Appropriate Quote

January 5, 2010 at 12:38 pm | Posted in Economics | 2 Comments

Democracy, an ideal which is simple to excess, was vainly applied to a society which was complex to the point of craziness.

G. K Chesterton, in an essay “On Industrialism”, speaking about American government in the early twentieth century.


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  1. Goodness! Apparently it’s been even longer than I thought since we had a working democracy in America. And here I naively thought this was a phenomenon of the past 30 years…

    • I’m wondering if there was ever a truly working democracy in the USA:

      The average white male didn’t even get to vote until 1824.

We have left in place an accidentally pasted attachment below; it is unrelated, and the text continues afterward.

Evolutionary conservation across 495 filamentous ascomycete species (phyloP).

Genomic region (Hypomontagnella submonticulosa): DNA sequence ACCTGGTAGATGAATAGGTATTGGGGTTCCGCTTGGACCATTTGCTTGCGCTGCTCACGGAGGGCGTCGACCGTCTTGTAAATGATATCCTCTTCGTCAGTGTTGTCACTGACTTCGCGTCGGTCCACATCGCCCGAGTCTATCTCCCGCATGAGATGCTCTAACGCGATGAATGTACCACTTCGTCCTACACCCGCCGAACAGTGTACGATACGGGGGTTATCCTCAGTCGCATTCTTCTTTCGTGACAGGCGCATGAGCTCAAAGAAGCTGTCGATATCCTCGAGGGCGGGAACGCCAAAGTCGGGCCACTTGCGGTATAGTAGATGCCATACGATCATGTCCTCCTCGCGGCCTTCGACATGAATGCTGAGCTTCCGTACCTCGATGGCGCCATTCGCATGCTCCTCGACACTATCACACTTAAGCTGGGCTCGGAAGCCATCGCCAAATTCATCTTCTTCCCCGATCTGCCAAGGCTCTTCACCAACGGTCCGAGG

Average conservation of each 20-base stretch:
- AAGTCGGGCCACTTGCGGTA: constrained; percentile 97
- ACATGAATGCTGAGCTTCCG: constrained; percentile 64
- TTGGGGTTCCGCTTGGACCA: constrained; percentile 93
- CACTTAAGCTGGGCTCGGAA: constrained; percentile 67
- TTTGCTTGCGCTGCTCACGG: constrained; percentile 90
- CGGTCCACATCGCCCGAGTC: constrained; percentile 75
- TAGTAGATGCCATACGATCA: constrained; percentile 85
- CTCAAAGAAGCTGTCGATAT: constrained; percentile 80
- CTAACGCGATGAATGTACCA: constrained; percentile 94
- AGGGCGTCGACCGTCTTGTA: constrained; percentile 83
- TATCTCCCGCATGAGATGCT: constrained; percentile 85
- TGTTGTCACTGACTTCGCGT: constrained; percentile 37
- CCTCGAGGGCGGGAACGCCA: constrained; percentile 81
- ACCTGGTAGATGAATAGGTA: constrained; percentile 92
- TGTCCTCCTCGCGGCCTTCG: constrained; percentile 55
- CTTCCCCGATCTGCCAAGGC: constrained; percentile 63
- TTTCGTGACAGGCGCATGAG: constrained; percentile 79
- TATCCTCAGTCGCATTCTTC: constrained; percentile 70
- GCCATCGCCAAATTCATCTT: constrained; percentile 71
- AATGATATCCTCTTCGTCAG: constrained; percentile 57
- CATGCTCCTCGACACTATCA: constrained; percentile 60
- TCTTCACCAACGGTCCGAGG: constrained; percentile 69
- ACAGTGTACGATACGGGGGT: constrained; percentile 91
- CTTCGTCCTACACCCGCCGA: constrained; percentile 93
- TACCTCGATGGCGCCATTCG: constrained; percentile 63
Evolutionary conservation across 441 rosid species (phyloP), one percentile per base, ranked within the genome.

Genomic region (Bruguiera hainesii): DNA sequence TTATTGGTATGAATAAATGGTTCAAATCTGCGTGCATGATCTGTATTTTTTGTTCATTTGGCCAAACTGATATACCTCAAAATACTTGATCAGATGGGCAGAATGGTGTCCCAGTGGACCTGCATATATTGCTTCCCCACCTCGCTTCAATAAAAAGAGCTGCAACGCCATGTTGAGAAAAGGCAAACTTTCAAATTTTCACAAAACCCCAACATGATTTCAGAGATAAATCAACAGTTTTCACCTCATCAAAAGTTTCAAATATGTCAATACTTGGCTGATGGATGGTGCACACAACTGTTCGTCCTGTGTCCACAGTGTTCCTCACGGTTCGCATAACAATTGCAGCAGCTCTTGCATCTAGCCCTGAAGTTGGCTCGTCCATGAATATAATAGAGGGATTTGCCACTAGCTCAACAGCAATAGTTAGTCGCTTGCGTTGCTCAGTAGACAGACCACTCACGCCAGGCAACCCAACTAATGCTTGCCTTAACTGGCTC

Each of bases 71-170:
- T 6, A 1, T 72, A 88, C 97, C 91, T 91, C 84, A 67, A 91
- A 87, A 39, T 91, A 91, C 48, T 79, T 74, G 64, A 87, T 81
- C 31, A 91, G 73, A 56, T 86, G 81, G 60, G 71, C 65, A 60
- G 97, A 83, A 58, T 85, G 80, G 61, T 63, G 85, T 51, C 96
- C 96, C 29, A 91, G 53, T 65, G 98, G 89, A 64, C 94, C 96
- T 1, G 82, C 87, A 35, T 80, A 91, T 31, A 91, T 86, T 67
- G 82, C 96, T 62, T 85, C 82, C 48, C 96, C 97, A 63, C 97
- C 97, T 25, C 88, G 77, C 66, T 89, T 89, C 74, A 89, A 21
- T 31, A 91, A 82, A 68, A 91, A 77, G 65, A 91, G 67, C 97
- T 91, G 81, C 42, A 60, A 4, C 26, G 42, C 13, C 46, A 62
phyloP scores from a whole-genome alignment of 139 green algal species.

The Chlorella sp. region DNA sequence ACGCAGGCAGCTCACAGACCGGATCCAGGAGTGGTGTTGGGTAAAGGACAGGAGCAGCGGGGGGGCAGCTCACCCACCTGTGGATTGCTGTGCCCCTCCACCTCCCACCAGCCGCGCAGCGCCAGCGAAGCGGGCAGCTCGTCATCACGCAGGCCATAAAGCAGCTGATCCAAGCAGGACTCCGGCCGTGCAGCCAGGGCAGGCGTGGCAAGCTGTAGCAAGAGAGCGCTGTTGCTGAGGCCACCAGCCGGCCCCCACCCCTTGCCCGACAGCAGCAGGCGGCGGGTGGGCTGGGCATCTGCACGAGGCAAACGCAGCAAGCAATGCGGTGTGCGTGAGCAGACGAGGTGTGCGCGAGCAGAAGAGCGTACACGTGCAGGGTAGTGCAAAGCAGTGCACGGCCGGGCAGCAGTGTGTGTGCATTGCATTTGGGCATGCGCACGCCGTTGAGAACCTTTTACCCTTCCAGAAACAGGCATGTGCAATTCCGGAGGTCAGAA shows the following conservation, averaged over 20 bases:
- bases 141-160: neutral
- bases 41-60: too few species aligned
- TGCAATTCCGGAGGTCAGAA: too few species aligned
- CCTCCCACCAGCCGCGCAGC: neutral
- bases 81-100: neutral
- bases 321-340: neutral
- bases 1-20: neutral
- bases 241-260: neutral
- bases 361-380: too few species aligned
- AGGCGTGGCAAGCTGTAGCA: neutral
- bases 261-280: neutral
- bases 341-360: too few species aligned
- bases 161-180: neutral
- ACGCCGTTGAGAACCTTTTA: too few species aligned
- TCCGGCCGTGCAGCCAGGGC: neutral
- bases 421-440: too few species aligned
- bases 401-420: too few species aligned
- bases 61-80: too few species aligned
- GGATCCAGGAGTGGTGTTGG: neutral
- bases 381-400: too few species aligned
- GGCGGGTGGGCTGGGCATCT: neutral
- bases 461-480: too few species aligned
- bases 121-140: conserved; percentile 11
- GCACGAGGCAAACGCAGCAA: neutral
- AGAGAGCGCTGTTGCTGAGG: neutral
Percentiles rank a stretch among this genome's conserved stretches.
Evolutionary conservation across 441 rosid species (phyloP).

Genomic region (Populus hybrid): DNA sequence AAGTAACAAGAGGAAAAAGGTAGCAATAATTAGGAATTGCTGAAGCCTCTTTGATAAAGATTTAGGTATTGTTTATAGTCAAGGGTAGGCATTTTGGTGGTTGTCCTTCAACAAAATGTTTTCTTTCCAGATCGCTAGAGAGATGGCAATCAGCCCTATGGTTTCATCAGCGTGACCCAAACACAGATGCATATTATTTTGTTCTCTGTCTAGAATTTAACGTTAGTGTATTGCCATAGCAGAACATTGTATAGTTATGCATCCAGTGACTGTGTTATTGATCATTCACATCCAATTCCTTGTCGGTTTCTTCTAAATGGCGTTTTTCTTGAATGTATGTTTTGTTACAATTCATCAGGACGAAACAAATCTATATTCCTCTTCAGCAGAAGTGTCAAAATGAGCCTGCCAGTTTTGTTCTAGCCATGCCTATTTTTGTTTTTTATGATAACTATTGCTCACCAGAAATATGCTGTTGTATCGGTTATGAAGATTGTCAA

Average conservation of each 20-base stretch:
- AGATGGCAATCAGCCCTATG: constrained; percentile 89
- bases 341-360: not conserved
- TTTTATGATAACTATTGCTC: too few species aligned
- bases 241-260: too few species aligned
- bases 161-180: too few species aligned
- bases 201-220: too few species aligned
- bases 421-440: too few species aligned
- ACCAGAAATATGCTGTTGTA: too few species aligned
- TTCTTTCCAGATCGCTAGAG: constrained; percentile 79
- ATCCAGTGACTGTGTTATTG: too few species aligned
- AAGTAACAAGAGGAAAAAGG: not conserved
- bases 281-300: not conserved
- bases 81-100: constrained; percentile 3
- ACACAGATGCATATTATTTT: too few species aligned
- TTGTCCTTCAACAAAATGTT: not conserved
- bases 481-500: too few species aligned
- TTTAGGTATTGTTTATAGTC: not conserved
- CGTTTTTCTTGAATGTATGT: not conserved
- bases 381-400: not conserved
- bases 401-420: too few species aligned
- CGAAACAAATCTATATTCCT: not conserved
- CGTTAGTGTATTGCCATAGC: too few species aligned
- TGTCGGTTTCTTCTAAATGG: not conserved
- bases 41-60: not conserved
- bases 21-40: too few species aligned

Non-white men didn’t get to vote until 1870 (Fifteenth Amendment).
      Women didn’t get to vote until 1920 (Nineteenth Amendment).
      Even so, these rights were curtailed by local laws until the 1960’s. (Voting Rights Act, etc)

      The US Constitution, as originally penned, was designed to be a system to allow coalitions of wealthy white landowners in various regions of the nation to divvy up control of the Federal Government. It did not provide for the safeguarding of the representative rights of the Average Joe — these were added piecemeal over the years, but in a rather slapdash way that still allowed the wealthy to game the system in their favor. The result is a “winner-take-all” system that quashes nascient political movements, unlike a parliamentary system, in which a new movement can join established coalitions as it grows in stature and recognition.

      The Constitution has some great ideas (balance of powers), but it is in need of some serious re-engineering, IMHO.

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